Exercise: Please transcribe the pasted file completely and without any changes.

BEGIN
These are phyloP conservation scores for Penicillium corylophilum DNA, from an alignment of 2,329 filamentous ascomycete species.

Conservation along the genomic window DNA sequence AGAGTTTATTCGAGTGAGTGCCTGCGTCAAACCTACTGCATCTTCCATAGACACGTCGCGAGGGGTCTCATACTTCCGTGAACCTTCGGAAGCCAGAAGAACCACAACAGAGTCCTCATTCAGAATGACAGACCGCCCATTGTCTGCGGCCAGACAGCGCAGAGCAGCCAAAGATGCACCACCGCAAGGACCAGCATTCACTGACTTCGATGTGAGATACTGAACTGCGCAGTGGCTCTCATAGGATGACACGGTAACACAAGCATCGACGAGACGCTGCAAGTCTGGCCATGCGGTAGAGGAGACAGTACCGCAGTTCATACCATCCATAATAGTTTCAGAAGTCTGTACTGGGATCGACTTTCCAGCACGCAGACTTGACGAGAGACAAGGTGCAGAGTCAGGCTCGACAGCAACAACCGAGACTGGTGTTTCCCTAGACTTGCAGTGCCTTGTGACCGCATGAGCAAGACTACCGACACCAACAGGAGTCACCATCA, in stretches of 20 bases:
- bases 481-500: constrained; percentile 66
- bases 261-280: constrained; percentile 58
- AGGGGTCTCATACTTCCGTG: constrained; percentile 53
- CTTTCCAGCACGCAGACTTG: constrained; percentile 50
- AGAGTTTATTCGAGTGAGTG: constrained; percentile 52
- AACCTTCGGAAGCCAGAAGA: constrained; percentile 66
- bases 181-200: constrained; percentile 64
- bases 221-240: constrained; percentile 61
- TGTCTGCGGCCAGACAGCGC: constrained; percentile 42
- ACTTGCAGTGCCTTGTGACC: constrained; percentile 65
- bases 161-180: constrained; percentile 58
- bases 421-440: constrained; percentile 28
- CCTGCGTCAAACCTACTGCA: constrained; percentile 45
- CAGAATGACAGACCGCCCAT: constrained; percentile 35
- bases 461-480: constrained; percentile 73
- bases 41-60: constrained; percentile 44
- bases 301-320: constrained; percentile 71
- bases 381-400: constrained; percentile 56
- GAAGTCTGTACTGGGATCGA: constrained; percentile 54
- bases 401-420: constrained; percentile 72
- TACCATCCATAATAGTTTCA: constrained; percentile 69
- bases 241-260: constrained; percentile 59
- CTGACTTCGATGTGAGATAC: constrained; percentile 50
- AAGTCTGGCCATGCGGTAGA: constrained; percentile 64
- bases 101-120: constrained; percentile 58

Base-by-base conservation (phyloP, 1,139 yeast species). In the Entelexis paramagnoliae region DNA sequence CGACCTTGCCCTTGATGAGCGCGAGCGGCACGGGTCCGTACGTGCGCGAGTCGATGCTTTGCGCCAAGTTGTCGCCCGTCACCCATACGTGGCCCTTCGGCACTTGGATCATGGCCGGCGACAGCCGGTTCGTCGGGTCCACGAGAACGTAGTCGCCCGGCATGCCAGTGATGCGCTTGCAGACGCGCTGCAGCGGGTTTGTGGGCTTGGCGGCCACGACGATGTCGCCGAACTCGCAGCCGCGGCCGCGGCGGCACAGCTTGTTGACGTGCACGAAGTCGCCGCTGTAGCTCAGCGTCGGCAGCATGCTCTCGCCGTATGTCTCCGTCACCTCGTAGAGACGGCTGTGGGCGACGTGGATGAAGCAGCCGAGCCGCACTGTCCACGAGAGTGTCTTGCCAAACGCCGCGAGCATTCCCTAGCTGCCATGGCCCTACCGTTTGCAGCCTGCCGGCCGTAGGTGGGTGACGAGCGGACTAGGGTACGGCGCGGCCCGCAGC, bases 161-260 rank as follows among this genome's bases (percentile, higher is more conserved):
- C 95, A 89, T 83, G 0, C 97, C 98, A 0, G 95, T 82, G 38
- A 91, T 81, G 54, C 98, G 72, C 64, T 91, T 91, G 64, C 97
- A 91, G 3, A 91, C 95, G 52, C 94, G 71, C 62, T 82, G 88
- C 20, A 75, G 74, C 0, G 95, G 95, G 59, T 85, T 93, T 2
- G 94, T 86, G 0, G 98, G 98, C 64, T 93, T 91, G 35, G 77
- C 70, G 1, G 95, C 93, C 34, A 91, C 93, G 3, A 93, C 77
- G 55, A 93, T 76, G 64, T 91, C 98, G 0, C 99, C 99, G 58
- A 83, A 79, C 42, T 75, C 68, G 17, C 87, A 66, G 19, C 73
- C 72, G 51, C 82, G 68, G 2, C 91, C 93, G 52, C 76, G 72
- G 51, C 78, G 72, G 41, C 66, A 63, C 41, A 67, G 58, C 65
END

These are phyloP conservation scores for Penicillium corylophilum DNA, from an alignment of 2,329 filamentous ascomycete species.

Conservation along the genomic window DNA sequence AGAGTTTATTCGAGTGAGTGCCTGCGTCAAACCTACTGCATCTTCCATAGACACGTCGCGAGGGGTCTCATACTTCCGTGAACCTTCGGAAGCCAGAAGAACCACAACAGAGTCCTCATTCAGAATGACAGACCGCCCATTGTCTGCGGCCAGACAGCGCAGAGCAGCCAAAGATGCACCACCGCAAGGACCAGCATTCACTGACTTCGATGTGAGATACTGAACTGCGCAGTGGCTCTCATAGGATGACACGGTAACACAAGCATCGACGAGACGCTGCAAGTCTGGCCATGCGGTAGAGGAGACAGTACCGCAGTTCATACCATCCATAATAGTTTCAGAAGTCTGTACTGGGATCGACTTTCCAGCACGCAGACTTGACGAGAGACAAGGTGCAGAGTCAGGCTCGACAGCAACAACCGAGACTGGTGTTTCCCTAGACTTGCAGTGCCTTGTGACCGCATGAGCAAGACTACCGACACCAACAGGAGTCACCATCA, in stretches of 20 bases:
- bases 481-500: constrained; percentile 66
- bases 261-280: constrained; percentile 58
- AGGGGTCTCATACTTCCGTG: constrained; percentile 53
- CTTTCCAGCACGCAGACTTG: constrained; percentile 50
- AGAGTTTATTCGAGTGAGTG: constrained; percentile 52
- AACCTTCGGAAGCCAGAAGA: constrained; percentile 66
- bases 181-200: constrained; percentile 64
- bases 221-240: constrained; percentile 61
- TGTCTGCGGCCAGACAGCGC: constrained; percentile 42
- ACTTGCAGTGCCTTGTGACC: constrained; percentile 65
- bases 161-180: constrained; percentile 58
- bases 421-440: constrained; percentile 28
- CCTGCGTCAAACCTACTGCA: constrained; percentile 45
- CAGAATGACAGACCGCCCAT: constrained; percentile 35
- bases 461-480: constrained; percentile 73
- bases 41-60: constrained; percentile 44
- bases 301-320: constrained; percentile 71
- bases 381-400: constrained; percentile 56
- GAAGTCTGTACTGGGATCGA: constrained; percentile 54
- bases 401-420: constrained; percentile 72
- TACCATCCATAATAGTTTCA: constrained; percentile 69
- bases 241-260: constrained; percentile 59
- CTGACTTCGATGTGAGATAC: constrained; percentile 50
- AAGTCTGGCCATGCGGTAGA: constrained; percentile 64
- bases 101-120: constrained; percentile 58

Base-by-base conservation (phyloP, 1,139 yeast species). In the Entelexis paramagnoliae region DNA sequence CGACCTTGCCCTTGATGAGCGCGAGCGGCACGGGTCCGTACGTGCGCGAGTCGATGCTTTGCGCCAAGTTGTCGCCCGTCACCCATACGTGGCCCTTCGGCACTTGGATCATGGCCGGCGACAGCCGGTTCGTCGGGTCCACGAGAACGTAGTCGCCCGGCATGCCAGTGATGCGCTTGCAGACGCGCTGCAGCGGGTTTGTGGGCTTGGCGGCCACGACGATGTCGCCGAACTCGCAGCCGCGGCCGCGGCGGCACAGCTTGTTGACGTGCACGAAGTCGCCGCTGTAGCTCAGCGTCGGCAGCATGCTCTCGCCGTATGTCTCCGTCACCTCGTAGAGACGGCTGTGGGCGACGTGGATGAAGCAGCCGAGCCGCACTGTCCACGAGAGTGTCTTGCCAAACGCCGCGAGCATTCCCTAGCTGCCATGGCCCTACCGTTTGCAGCCTGCCGGCCGTAGGTGGGTGACGAGCGGACTAGGGTACGGCGCGGCCCGCAGC, bases 161-260 rank as follows among this genome's bases (percentile, higher is more conserved):
- C 95, A 89, T 83, G 0, C 97, C 98, A 0, G 95, T 82, G 38
- A 91, T 81, G 54, C 98, G 72, C 64, T 91, T 91, G 64, C 97
- A 91, G 3, A 91, C 95, G 52, C 94, G 71, C 62, T 82, G 88
- C 20, A 75, G 74, C 0, G 95, G 95, G 59, T 85, T 93, T 2
- G 94, T 86, G 0, G 98, G 98, C 64, T 93, T 91, G 35, G 77
- C 70, G 1, G 95, C 93, C 34, A 91, C 93, G 3, A 93, C 77
- G 55, A 93, T 76, G 64, T 91, C 98, G 0, C 99, C 99, G 58
- A 83, A 79, C 42, T 75, C 68, G 17, C 87, A 66, G 19, C 73
- C 72, G 51, C 82, G 68, G 2, C 91, C 93, G 52, C 76, G 72
- G 51, C 78, G 72, G 41, C 66, A 63, C 41, A 67, G 58, C 65